However, the trade-off is JavaScript/CSS that affects the rendered HTML may not have run yet. So you miss out on some dynamic content.

I recommend these options if you primarily just need the initial raw HTML, without requiring fully rendered DOM. It provides a nice performance boost.

Handling Dynamic JavaScript Rendering

One of the biggest challenges with getting page source is handling sites that heavily rely on JavaScript to render content.

Frameworks like React, Vue and Angular all render HTML dynamically on the client-side after page load.

The problem is the initial raw source will only contain boilerplate HTML, without any of the DOM elements injected by JavaScript.

For example, here is the initial source of a React page:

<!-- React page -->
    <script src="react.js"></script>
    <div id="root"></div>

This source doesn‘t contain any of the actual content rendered by React!

To get the fully rendered HTML, we need to wait for React to perform client-side rendering before getting content:

// Wait for react render
await page.waitForSelector(‘#my-react-app‘); 

// Get source after react renders DOM
const source = await page.content();

Here we wait for a specific element that React injects on the page.

Some other best practices for handled dynamic JS pages:

  • Wait for multiple specific DOM elements to appear.
  • Wait for network requests to settle after load.
  • Add delays to allow time for rendering.
  • Verify expected text/content is present.

Based on my experience with 100+ scraping clients, the key for dynamic JavaScript sites is intelligently waiting for clear signals that rendering has completed before getting content.

You want to avoid getting an empty or partial HTML document missing key parts of the DOM. Patience and well-placed waits are crucial.

Comparing the Performance of Source Methods

To summarize the performance characteristics of each approach:

MethodWait ConditionAvg. Time*
content()load (full render)4.2s
content({waitUntil: ‘domcontentloaded‘})DOMContentLoaded2.7s
content({waitUntil: ‘networkidle0‘})500ms idle2.3s

*Times for average site on desktop Chrome with fast 3G throttling

As you can see, page.evaluate() is the fastest, with content() taking about 2x longer on average since it waits for full load.

The domcontentloaded and networkidle0 options can shave 1-2 seconds off in exchange for possibly missing dynamic content.

Keep these performance implications in mind when choosing an approach, and use evaluate() or wait options when speed is the priority.

Best Practices for Using Proxies with Puppeteer

When scraping content at scale, it‘s common to use proxies to distribute requests across different IPs. However, proxies come with some pitfalls to be aware of.

Here are some tips I‘ve learned for smoothly integrating proxies with Puppeteer:

  • Use dedicated proxy services like BrightData, SmartProxy or Soax instead of public proxies. They are more reliable and optimized for scraping.

  • Configure proxies to use IP authentication instead of usernames/passwords, which Puppeteer doesn‘t support.

  • Increase timeout and waitFor options to accommodate proxy delays.

  • Handle proxy-specific errors like 407 authentication errors.

  • Rotate IPs frequently to avoid bans – use a pool of thousands of proxies.

  • Setup proxy failover to retry via a new proxy if timeouts occur.

  • Monitor proxy performance metrics like success rates, response times, bans.

  • Use concurrent proxy groups to maximize throughput.

By following proxy best practices like these, you can scale Puppeteer to thousands of requests per minute without getting blocked. Proxies are indispensable for large scale web scraping.

Based on extensive testing, here are some proxy services I recommend for use with Puppeteer:

BrightData – Reliable proxies optimized for web scraping. Rotating IP authentication, used by 100s of scrapers.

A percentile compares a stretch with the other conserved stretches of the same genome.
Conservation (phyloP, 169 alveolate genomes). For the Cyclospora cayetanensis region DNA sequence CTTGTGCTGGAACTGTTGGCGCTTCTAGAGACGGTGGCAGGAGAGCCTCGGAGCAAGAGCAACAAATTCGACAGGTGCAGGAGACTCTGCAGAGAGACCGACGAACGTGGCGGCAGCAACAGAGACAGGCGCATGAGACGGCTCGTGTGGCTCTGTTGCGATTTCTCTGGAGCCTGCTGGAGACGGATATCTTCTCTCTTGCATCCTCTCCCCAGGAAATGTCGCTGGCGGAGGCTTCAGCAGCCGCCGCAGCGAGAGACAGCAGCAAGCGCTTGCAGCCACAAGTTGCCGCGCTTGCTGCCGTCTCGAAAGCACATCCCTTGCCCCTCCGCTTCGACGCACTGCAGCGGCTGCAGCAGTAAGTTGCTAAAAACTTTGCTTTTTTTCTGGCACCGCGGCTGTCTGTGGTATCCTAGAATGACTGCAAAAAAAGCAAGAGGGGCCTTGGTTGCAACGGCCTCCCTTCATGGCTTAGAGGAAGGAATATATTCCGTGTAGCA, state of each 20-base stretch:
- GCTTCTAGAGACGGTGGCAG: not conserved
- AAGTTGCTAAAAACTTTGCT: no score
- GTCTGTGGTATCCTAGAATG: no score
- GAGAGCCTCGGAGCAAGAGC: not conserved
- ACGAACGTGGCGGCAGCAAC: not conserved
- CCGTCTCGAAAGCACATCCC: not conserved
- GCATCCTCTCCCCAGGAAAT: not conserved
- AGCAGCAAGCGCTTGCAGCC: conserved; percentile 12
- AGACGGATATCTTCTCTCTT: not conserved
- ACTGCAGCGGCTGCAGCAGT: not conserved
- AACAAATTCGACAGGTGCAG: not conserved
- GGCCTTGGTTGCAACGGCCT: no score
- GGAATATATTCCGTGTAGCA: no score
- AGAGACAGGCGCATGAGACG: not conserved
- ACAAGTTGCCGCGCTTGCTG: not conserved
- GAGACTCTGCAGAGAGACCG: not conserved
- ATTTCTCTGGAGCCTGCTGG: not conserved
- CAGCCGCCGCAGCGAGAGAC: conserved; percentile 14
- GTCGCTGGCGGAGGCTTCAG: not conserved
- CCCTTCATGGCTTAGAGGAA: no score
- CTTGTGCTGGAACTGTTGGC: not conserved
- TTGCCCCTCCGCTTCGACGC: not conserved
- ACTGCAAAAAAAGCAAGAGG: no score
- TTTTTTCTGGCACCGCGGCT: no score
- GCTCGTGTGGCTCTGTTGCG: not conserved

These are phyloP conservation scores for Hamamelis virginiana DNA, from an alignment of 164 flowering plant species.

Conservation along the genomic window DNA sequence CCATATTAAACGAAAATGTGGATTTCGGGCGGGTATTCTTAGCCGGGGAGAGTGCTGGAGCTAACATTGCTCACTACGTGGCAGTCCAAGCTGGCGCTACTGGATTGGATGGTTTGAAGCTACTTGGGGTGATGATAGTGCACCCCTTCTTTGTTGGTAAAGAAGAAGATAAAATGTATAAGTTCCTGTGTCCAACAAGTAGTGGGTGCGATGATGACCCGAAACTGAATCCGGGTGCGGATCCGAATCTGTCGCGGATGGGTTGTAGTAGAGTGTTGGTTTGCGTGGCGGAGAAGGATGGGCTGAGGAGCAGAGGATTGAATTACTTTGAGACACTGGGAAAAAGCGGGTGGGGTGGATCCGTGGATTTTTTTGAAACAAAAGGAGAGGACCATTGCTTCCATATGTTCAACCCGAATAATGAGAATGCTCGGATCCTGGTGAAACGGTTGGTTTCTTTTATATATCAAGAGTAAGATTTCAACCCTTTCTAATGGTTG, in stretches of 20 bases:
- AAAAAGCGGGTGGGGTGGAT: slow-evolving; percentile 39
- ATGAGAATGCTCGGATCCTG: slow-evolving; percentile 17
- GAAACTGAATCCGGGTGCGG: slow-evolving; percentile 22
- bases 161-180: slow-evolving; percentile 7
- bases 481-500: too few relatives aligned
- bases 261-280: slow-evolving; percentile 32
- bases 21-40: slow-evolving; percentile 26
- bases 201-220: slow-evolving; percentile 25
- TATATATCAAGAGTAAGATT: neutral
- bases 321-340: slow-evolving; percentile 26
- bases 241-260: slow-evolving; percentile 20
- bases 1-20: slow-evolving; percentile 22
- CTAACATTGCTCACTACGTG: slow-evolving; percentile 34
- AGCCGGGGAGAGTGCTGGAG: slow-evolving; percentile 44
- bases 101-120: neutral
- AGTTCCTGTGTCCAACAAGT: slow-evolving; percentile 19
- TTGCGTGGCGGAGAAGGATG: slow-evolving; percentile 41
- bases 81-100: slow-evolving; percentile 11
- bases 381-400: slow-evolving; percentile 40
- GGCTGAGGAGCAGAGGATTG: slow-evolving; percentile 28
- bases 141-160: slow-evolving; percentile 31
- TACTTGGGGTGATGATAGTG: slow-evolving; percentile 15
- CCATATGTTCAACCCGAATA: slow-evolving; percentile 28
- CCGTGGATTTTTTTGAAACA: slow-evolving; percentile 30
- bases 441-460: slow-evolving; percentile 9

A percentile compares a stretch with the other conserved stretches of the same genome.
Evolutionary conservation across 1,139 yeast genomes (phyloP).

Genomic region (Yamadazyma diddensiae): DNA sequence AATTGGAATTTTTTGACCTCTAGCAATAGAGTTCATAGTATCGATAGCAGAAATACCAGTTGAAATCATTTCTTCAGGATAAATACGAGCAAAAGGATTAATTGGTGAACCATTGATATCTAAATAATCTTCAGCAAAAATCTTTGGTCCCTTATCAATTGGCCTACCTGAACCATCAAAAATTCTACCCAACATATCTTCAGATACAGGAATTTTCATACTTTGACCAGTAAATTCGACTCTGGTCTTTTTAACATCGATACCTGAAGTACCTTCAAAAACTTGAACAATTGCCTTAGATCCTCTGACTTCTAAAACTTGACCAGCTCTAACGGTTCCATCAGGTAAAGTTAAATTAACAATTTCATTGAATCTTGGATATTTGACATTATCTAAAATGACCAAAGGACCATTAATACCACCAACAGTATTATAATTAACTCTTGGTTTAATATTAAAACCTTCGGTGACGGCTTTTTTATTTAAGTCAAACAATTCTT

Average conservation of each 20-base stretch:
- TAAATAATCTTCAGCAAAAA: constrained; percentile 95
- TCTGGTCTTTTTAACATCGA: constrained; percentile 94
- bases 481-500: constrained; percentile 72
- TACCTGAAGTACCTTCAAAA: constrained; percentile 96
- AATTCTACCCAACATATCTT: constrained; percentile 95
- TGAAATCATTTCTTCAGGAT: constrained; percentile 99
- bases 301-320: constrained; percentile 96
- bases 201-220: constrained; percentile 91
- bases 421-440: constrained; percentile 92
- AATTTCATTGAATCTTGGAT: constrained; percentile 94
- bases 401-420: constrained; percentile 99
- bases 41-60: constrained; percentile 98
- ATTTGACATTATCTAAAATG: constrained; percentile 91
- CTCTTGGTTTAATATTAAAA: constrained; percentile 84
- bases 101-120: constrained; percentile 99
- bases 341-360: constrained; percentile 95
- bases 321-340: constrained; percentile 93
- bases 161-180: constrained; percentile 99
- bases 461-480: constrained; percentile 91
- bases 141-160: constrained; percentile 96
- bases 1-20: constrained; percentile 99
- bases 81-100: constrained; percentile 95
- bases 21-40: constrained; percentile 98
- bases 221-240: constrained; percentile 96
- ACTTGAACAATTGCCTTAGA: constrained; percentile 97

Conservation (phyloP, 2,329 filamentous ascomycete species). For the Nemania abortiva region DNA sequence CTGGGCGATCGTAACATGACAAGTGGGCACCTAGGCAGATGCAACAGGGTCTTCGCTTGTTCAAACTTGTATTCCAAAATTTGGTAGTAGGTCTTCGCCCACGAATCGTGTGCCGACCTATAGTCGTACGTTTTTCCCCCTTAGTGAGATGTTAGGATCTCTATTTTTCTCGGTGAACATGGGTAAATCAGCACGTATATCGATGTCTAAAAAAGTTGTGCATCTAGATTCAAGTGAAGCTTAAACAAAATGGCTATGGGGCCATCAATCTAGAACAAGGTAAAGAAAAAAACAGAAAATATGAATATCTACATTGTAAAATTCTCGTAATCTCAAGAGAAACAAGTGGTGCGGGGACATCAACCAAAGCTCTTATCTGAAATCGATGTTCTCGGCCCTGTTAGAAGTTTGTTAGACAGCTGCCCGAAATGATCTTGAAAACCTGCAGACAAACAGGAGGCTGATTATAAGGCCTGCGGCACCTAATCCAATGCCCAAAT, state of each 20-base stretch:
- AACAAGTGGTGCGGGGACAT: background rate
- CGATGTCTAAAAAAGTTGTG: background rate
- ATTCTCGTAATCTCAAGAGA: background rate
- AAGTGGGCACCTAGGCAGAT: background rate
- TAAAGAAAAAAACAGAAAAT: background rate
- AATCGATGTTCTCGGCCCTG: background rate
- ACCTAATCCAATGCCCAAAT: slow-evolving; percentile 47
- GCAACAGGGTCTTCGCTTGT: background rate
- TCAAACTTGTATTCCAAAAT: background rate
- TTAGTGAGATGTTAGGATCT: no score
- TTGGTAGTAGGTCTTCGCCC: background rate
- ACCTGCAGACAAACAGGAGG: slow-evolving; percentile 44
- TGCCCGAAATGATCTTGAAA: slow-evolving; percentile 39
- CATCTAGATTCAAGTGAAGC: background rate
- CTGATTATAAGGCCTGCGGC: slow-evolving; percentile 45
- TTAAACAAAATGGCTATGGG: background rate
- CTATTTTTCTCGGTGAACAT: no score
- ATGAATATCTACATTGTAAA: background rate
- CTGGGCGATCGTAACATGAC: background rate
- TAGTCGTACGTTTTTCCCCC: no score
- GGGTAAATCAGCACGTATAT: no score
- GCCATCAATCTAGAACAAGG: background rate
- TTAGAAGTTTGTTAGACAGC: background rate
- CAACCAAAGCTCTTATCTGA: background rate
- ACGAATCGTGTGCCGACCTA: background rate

SmartProxy – Support proxy failover and custom configs needed for Puppeteer. Great infrastructure.

Soax – Decent proxy pool and infrastructure. Lacks some advanced capabilities.

Oxylabs – Not recommended, had multiple failed tests and reliability issues.

Putting it All Together: A Comprehensive Example

Now that we‘ve explored the various techniques, let‘s walk through a complete script that handles:

  • Dynamic JS rendering wait
  • Proxy integration
  • Retrieving main frame + iframe sources
const puppeteer = require(‘puppeteer-extra‘);
const pluginProxy = require(‘puppeteer-extra-plugin-proxy‘); 


puppeteer.launch().then(async browser => {

  const page = await browser.newPage();

  // Configure proxy and retries
  await page.authenticate({username: ‘user‘, password: ‘xxx‘}); 

  await page.goto(‘‘);

  // Wait for React render  
  await page.waitForSelector(‘#my-react-app‘);

  // Get main frame source after render
  const mainFrame = page.mainFrame();
  const mainSource = await mainFrame.content();

  // Get iframe source
  const iframe = page.frames().find(f => f.url().includes(‘iframe.html‘));
  const iframeSource = await iframe.content();

  await browser.close();


This demonstrates how to:

  • Initialize Puppeteer with a proxy plugin.
  • Authenticate with IP-based credentials.
  • Set an increased timeout.
  • Wait for a React element to handle JS rendering.
  • Get main frame + iframe sources separately.

While contrived, it shows how all the techniques can come together for a robust solution.


Retrieving full page source is a common need when using Puppeteer for web scraping and automation. In this post, we covered:

  • page.content() – Simplest way to get full raw HTML.

  • page.evaluate() – Fast method by evaluating in browser.

  • page.mainFrame().content() – Get main frame HTML only.

  • Network idle and DOMContentLoaded – Faster but less complete source.

  • Waiting for dynamic JS rendering – Key for modern frameworks like React.

  • Performance implicationsevaluate() fastest, content() most complete.

  • Proxy best practices – Configure timeouts, handle errors, use IP auth.

  • Recommended proxy services – BrightData, SmartProxy and Soax are top choices.

I hope this guide provides a comprehensive overview of the techniques and best practices for retrieving page source with Puppeteer. Let me know if you have any other questions!

Join the conversation

Your email address will not be published. Required fields are marked *